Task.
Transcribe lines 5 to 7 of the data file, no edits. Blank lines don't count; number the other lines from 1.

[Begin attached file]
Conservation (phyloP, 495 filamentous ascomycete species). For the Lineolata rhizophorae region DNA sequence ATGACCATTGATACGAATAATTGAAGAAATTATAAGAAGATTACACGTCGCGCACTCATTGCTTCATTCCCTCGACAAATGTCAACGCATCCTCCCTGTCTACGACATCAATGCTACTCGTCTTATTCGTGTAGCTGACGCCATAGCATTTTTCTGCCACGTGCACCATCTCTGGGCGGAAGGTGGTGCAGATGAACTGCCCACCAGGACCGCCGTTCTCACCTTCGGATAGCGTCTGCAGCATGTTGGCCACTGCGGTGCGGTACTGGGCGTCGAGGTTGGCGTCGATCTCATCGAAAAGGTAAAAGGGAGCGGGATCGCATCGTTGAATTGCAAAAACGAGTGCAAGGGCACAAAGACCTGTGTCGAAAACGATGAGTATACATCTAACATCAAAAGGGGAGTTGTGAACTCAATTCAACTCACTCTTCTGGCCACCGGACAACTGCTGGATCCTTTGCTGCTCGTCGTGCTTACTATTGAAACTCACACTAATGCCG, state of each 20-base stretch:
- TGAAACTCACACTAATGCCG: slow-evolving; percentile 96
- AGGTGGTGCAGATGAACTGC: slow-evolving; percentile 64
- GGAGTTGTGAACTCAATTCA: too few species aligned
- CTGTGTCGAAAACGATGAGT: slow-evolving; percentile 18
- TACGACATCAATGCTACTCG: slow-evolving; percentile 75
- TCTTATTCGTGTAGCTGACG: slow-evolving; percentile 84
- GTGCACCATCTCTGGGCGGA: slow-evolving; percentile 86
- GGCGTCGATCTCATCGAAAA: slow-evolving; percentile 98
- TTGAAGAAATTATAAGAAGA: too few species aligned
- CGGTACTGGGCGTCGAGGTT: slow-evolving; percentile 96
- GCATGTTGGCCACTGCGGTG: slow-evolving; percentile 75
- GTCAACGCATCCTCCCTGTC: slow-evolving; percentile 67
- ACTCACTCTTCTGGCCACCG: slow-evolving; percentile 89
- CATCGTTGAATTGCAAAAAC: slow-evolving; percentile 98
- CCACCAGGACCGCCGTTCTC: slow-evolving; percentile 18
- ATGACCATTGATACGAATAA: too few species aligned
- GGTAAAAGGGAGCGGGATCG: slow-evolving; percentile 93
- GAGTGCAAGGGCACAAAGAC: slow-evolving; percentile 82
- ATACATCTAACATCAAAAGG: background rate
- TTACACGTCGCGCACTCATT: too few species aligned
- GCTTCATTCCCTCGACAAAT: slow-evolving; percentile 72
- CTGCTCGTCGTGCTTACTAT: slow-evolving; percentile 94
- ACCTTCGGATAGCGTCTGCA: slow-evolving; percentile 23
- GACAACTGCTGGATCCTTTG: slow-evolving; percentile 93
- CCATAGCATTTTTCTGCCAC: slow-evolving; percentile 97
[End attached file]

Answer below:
- CTGTGTCGAAAACGATGAGT: slow-evolving; percentile 18
- TACGACATCAATGCTACTCG: slow-evolving; percentile 75
- TCTTATTCGTGTAGCTGACG: slow-evolving; percentile 84